4. To lengthen the rope, open the bubble wrap and grab the fibers with your hands about 8 in. (20cm) apart. Pull evenly, working your way along the entire length of the rope.

5. Dribble a few drops of hot, soapy water along the rope. Starting at one end, roll the wool back and forth for 30 seconds. Repeat to the end of the rope. Felt retains water when held horizontally, and sheds water when held vertically. To achieve a branched or crooked appearance, bunch it up and let it dry. Similarly, if you want it to spiral, coil it before drying.

6. After rolling the rope, increase the pressure and work from end to end until you reach the desired diameter. The rope should feel solid yet flexible. You should not be able to remove any of the fibers when you pinch the surface.

7. Rinse the rope in hot, then cold water. Place it between two towels on the floor, and walk on it to extract the excess water. Hang vertically to dry.


1. Work on a piece of bubble wrap with the bubble side down. Repeat steps 1 and 2 above, pulling wisps from the red roving. Arrange them in a rectangle approximately 5 x 18 in. (13 x 46cm).

2. Sprinkle the fiber with 1⁄2 cup of hot, soapy water.

3. Cut the plastic bag into one large sheet and cover the fiber with it. Flatten the plastic with your hands, pressing out any air bubbles and spreading the water throughout the fiber without disturbing it. Rub the plastic for several minutes without agitating the fiber, then remove the plastic.

4. Place the roller at the edge of the fiber and roll it into a tube. Secure it with a tie at each end. Roll it gently in the same direction for five minutes. 

5. Untie the fiber and place the roller at the opposite edge. Repeat step 4. Unwrap and pinch the fibers of the felt. If the fibers come loose, re-roll for another five minutes.

Ramblin Rose Felted Lariat d
Photo d

6. Leaving the felt uncovered, lay it across a new piece of bubble wrap with the bubble side up. Without using the roller or ties, roll the felt into a tube and roll it over the bubble wrap. Unroll the tube and re-roll it into another tube starting from the opposite edge. Roll the felt across the bubble wrap. Repeat 12 times to complete the fulling process.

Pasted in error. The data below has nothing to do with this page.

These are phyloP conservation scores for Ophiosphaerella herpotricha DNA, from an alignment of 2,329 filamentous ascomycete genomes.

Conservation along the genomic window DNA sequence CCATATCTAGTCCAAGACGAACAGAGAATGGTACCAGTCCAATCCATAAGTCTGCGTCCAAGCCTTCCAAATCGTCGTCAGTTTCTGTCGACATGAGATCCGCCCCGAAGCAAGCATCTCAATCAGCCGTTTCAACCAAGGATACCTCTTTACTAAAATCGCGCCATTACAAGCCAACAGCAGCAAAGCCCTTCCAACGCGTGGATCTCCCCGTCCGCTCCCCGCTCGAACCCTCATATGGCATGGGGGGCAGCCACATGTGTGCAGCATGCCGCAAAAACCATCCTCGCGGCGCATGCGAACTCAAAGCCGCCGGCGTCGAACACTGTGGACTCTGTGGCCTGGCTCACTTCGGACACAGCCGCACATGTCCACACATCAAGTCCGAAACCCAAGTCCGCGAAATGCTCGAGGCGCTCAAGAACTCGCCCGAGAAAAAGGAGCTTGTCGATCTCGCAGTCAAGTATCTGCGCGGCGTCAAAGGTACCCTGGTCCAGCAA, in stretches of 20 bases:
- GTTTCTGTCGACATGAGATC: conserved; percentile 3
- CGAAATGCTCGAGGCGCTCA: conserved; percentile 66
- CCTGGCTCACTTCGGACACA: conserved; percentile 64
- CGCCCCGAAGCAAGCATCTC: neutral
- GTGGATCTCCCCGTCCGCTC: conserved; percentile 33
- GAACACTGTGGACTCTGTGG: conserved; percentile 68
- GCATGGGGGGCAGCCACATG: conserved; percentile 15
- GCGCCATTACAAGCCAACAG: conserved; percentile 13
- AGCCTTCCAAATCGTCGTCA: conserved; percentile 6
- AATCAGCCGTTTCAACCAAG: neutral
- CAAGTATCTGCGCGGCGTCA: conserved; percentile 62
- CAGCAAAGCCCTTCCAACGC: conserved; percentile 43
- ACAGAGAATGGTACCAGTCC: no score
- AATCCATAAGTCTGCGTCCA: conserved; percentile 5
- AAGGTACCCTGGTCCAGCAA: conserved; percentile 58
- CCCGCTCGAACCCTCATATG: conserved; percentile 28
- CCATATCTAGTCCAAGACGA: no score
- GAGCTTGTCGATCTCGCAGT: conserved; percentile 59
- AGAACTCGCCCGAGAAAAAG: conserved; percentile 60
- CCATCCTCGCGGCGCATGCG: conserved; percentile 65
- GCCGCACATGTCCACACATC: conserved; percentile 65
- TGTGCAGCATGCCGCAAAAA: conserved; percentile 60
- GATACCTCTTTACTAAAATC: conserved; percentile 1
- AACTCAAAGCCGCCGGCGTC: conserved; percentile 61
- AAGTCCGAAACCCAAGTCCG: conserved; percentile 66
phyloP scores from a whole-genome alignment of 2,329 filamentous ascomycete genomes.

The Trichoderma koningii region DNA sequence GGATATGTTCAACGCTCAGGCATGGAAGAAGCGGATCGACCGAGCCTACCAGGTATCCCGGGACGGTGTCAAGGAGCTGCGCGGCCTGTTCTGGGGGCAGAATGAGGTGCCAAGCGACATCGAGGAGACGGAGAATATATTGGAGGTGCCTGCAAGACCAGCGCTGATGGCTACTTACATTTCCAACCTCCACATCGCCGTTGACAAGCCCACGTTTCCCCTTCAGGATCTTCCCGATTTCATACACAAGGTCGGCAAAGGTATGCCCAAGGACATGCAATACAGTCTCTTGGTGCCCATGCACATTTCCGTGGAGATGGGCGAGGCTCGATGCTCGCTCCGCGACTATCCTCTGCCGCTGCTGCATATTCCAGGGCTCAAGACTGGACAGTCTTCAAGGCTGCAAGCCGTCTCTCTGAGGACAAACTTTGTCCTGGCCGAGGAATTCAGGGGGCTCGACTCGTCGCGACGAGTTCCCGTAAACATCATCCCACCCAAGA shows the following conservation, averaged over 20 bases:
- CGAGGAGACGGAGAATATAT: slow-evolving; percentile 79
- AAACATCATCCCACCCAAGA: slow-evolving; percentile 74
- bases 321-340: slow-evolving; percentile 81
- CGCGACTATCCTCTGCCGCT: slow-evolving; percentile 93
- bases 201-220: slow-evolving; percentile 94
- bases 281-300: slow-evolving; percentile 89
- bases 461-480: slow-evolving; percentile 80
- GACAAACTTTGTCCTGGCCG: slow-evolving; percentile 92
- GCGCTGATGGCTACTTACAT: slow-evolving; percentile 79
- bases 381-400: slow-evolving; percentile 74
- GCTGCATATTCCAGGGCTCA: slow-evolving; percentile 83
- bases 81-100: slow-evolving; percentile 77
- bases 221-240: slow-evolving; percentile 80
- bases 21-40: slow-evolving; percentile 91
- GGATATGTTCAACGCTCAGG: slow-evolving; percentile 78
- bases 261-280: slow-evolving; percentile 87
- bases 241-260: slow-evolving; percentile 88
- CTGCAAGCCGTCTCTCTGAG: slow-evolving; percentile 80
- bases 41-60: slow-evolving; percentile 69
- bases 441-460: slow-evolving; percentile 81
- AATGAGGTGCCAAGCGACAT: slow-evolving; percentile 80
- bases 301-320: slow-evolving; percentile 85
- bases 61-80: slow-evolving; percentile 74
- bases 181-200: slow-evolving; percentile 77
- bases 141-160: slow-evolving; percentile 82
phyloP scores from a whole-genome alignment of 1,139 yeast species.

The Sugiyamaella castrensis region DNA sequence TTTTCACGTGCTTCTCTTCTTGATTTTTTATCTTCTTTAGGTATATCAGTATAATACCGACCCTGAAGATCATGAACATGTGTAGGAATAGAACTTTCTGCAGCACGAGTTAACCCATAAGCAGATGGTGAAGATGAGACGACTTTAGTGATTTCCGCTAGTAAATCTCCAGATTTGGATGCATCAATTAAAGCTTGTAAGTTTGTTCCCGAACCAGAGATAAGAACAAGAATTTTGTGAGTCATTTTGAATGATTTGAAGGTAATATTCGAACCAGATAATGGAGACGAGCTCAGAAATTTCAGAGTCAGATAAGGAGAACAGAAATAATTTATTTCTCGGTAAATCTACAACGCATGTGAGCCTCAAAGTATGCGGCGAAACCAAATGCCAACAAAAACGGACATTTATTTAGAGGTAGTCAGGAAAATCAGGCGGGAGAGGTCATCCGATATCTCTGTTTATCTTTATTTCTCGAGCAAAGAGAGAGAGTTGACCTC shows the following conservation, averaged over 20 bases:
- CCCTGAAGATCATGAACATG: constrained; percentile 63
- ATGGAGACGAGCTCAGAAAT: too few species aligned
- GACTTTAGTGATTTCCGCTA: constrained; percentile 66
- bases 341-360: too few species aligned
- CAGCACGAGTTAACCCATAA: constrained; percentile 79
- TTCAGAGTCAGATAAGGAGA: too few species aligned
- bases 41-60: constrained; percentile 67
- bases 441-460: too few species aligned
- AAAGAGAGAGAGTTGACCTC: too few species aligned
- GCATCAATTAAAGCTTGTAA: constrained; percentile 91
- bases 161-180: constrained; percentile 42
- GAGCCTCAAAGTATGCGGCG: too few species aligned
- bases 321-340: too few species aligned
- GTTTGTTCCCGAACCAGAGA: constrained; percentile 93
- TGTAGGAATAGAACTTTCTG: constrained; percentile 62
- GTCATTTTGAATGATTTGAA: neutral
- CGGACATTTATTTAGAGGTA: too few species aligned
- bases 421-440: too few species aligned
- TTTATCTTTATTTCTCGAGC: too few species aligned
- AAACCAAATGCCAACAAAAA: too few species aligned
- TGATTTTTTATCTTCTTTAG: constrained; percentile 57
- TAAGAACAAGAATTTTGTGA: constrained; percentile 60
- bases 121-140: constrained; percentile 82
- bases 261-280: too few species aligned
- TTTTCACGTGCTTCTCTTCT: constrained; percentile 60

7. Rinse the felt under hot, then cold, water. Squeeze out the excess, place the felt between two towels, and stand on it to remove any remaining moisture.

8. Create the rose by rolling the felt into the desired shape (FIGURE D). Manipulate the felt to form simple buds or full flowers with the petals curled over. Stitch the flower together loosely at the bottom to hold its shape.

Ramblin Rose Felted Lariat e
Photo e


1. To attach the end of the felted rope to the small opening of the calyx (FIGURE E), secure a comfortable length of Fireline in the first several rows of the calyx. Sew through the felt, then through several nearby beads. Repeat until the rope is firmly attached. Secure the thread, but don’t cut it.

2. Use the existing thread to secure the rose inside the calyx. Sew through the flower and nearby beads in the calyx until the rose is secure. Weave in the thread and trim the tail.

3. Embellish the petals, rope, or any portion of the felt with beads as desired. 

4. Drape the rope around your neck or shoulders with the rose in front. The felt  can be further secured by a pin once you have it just right.